Greg questioned the presence of a tank in the Money Bin.  Frankly, I'd have been surprised if Scrooge hadn't had some kind of last-ditch defensive device stashed away in a corner somewhere, just as he had a Boer War cannon primed to fire in the 1951 Barks story that introduced the Beagle Boys.  The later presence of "Bertha" is more problematic, given that HD&L, at the very least, would have had to have seen the giant gun brought from Scrooge's "warehouse" and assembled on the premises, and thus their "surprise" at its sudden presence rang false.  The only reason that I can think of for the ordnance overkill is to make the ensuing "shell mishap" that cracks open the Bin a bit more "visually dramatic."  Not that Barks' original depiction of the exact same scene was anything to scoff at, but it's easier to imagine a huge gun like "Bertha" causing such massive damage.  (BTW, I don't recall this scene being cut in the aftermath of 9/11.  Given that it would have been near-impossible to have explained the explosion of "Bertha" without showing the shell's progress, WDTVA would probably have had to deep-six the entire episode, an unlikely occurrence in a multi-part story.)

The "Bertha blast" is one of the first examples of a "grafting" of an incident or a device from a Barks story into an unrelated TV story line.  "Time and Money" and "Super DuckTales" would later take this notion and run (if not sprint headlong) with it.  Seeing as how the essential backstories of the two scenes are basically the same, the selective swiping works quite well here.  Scrooge's comparative demeanor during the two scenes, on the other hand...

I have to say, I have always found Scrooge's quick descent into a crazed state in "Drain" to be highly questionable.  Of course, I'm looking at matters from the perspective of a Duck comics reader; a viewer who had had little exposure to Scrooge outside of the TV series wouldn't have been as likely to have picked up on the oddity of this transformation.  But even in 1987, at a time when I hadn't read most of Barks' stories, something about Scrooge's "nutsoid" fit rubbed me the wrong way.  It just didn't seem a likely thing for the Scrooge I knew at that time to do.  I had somewhat less of a problem with Scrooge's penthouse panic attack near the end of the episode, because at that point, Scrooge really had been through the wringer (an apt metaphor, given the importance of water in the sewer scenes), and he was probably far more tired and stressed out than he had been when he was drooling over "Bertha."  The "sea monster"/"ice cream" fit likewise didn't bother me as much because it was so ridiculously over the top that it possessed more "camp" than shock value.  But if just one big Beagle threat was enough to tip Scrooge over the mental edge, then why hadn't it ever happened before?  Scrooge's reactions here aren't even internally consistent when it comes to DuckTales itself; just look at the passive manner in which Scrooge reacted to the Beagles zapping his fortune away in "The Money Vanishes."  

The "A Christmas for Shacktown" scenario of Scrooge's money caving in the Bin floor and falling "down, down" into a pit over a swamp of quicksand was positively... well, believable compared to what happens to the money after "Bertha"'s big blowup creates the floor fissure.  Due to the nature of the disaster caused by Scrooge's addition of that "one coin too many" to the Bin in "Shacktown," it was easy to keep track of where "every penny" of Scrooge's fortune was ; the fortune's physical form (coins vs. bills vs. gold bars, etc.) made no difference.  When Scrooge's money falls into the sewers, logic would seem to dictate that the bags full of greenbacks would float away, while the coins and similar heavy objects would sink to the bottom.  (Indeed, the latter is exactly what Scrooge, Flinty, and HD&L assumed was the fate of the ship's treasure in "Wrongway in Ronguay.")  Instead, the physical rule followed by the laundered loot here seems to be, "whatever makes for a good visual."  Thus, for instance, there's no logical contradiction between money bags and piles of golden coins being piled up in various locations, despite the fact that it's easier to imagine the bags (if they're filled with banknotes, anyway) amassing in a pile.  It's a short step from here to the risible scene of ice makers and ovens spitting out cash in the penthouse.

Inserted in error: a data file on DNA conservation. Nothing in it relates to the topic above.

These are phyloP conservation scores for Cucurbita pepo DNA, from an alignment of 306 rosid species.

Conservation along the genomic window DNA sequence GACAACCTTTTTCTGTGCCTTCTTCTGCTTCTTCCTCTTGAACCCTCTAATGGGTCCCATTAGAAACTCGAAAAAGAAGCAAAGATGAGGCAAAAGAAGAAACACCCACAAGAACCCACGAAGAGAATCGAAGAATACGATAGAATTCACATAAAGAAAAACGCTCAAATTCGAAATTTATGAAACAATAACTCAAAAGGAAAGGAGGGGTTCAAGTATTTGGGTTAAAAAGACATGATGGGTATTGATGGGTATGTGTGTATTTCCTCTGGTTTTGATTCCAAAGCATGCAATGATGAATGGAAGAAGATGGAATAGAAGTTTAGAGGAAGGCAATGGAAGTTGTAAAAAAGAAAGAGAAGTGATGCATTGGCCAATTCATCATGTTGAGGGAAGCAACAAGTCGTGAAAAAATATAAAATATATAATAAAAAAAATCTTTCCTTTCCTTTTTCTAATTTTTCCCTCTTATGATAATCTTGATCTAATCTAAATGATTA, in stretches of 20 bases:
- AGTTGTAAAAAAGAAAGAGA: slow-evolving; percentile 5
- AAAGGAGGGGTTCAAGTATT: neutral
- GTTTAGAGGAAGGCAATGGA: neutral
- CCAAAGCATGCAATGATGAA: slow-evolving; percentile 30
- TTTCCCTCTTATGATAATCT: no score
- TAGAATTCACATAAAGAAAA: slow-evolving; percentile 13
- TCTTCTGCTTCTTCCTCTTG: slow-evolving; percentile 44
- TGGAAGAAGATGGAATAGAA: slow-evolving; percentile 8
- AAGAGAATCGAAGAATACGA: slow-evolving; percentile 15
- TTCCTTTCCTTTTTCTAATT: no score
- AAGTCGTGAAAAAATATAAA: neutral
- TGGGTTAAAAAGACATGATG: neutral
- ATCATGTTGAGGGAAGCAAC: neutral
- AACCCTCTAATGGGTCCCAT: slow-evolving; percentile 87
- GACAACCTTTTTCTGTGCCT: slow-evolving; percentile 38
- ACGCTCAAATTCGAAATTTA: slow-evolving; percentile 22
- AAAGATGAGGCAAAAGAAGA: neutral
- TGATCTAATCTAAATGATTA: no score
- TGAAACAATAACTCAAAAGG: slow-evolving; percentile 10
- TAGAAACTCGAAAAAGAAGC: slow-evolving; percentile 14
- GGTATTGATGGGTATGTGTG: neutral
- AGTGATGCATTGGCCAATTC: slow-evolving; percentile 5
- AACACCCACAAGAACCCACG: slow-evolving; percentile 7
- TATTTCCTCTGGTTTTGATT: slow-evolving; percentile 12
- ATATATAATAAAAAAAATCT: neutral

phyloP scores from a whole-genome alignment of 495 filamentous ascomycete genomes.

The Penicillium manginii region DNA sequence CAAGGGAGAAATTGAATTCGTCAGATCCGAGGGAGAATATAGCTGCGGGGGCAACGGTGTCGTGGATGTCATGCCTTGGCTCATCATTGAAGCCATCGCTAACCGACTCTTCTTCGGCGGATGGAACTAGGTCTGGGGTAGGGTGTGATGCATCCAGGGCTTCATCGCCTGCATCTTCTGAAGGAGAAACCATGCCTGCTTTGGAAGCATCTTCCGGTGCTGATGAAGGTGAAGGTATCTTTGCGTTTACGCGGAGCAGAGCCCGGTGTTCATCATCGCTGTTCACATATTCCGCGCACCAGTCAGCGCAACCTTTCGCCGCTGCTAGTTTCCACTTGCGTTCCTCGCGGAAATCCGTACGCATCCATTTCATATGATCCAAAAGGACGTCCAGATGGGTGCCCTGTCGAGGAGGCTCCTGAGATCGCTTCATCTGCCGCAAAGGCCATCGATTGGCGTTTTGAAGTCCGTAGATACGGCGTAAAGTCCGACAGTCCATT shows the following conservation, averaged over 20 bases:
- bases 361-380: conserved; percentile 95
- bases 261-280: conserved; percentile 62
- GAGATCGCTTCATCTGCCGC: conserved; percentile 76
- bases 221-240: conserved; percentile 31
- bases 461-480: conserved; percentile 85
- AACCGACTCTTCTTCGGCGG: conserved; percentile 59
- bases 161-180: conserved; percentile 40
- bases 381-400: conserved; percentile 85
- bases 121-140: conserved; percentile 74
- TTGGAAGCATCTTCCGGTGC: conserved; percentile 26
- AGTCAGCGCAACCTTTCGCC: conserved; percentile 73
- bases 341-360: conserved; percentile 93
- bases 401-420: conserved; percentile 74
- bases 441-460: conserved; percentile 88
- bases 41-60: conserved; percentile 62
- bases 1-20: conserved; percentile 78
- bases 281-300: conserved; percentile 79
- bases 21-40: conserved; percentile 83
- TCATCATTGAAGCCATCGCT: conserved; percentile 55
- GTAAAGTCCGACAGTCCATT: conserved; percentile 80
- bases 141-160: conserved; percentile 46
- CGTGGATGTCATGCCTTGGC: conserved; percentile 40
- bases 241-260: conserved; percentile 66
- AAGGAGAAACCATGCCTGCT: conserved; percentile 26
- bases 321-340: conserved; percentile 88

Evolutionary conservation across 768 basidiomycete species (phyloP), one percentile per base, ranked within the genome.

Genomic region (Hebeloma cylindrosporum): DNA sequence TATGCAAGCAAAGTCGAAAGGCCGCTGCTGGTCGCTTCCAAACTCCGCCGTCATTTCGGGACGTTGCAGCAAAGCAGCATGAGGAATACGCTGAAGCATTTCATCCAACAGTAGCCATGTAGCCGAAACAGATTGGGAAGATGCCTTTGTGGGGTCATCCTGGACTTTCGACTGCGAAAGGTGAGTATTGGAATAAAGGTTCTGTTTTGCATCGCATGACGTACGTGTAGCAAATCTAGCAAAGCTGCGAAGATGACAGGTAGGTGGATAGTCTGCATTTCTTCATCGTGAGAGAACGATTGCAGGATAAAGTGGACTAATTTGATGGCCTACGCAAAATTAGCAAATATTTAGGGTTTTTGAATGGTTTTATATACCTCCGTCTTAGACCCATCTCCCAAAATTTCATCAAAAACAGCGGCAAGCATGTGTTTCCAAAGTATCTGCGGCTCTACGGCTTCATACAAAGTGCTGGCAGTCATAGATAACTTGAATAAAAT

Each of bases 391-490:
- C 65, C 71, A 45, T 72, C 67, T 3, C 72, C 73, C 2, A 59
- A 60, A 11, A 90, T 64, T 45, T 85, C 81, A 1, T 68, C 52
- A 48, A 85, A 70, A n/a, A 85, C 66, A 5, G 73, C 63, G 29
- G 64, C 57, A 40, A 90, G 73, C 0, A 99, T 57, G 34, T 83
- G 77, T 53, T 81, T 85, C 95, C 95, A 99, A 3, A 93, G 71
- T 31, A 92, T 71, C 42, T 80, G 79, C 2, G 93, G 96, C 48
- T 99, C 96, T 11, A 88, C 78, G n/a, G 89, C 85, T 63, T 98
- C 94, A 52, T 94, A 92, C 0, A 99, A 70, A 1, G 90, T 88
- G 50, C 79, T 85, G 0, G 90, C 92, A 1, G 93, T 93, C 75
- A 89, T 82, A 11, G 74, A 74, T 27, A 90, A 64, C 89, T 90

For Scrooge's sake, I hope that the utility companies in Duckburg are as forgiving as they presumably must be in St. Canard.  After playing havoc with electricity in "Robot Robbers" and "Magica's Shadow War," Scrooge (with the assistance of the Beagle Boys) causes a water pumping station to blow up here, inadvertently mauling HD&L in the process.  (Lucky for the boys that their trip through the pipes was taken in accompaniment with only a dozen or so moneybags; otherwise the weight of Scrooge's fortune would have crushed and/or asphyxiated them.)  Add payment for the damages to the station and the penthouse to the bills for buying the penthouse and fixing the Money Bin's floor, and it's a wonder that Scrooge didn't quit the contest by episode's end.

"Drain" hasn't aged that well.  The Beagle raid, for all its goofiness, is admittedly amusing, but the balance of the rest of the episode is either overexaggerated to little purpose or reflective of various misunderstandings of what makes the main characters drip, er, tick.  Happily, the framework on which the "silly skin" will be stretched in part two will be much stronger, and the firefly-fruit narrative will get back on track.  Only for a while, though.  In this serial, momentary impressions typically prove to be as ephemeral as water flowing off a duck's back.   





(GeoX) The central plot is painfully contrived: there's an India-ish country called "Macaroon" that has a magic kind of fruit that can provide illumination to replace lightbulbs and whatnot. But, according to the country's risibly accented ruler, "the only person qualified to market our fruit is the richest man in the world," which is about as flawed as premises get. But alas, it turns out that Scrooge and Glomgold are, as far as anyone can tell, equally rich, so the only way to tell which of them is "the only person qualified" is to lug all that cash down and weigh it. 'Cause it stands to reason that the one who has .001 milligrams more money is going to be qualified, whereas the other one would fatally botch the operation, right? Of course.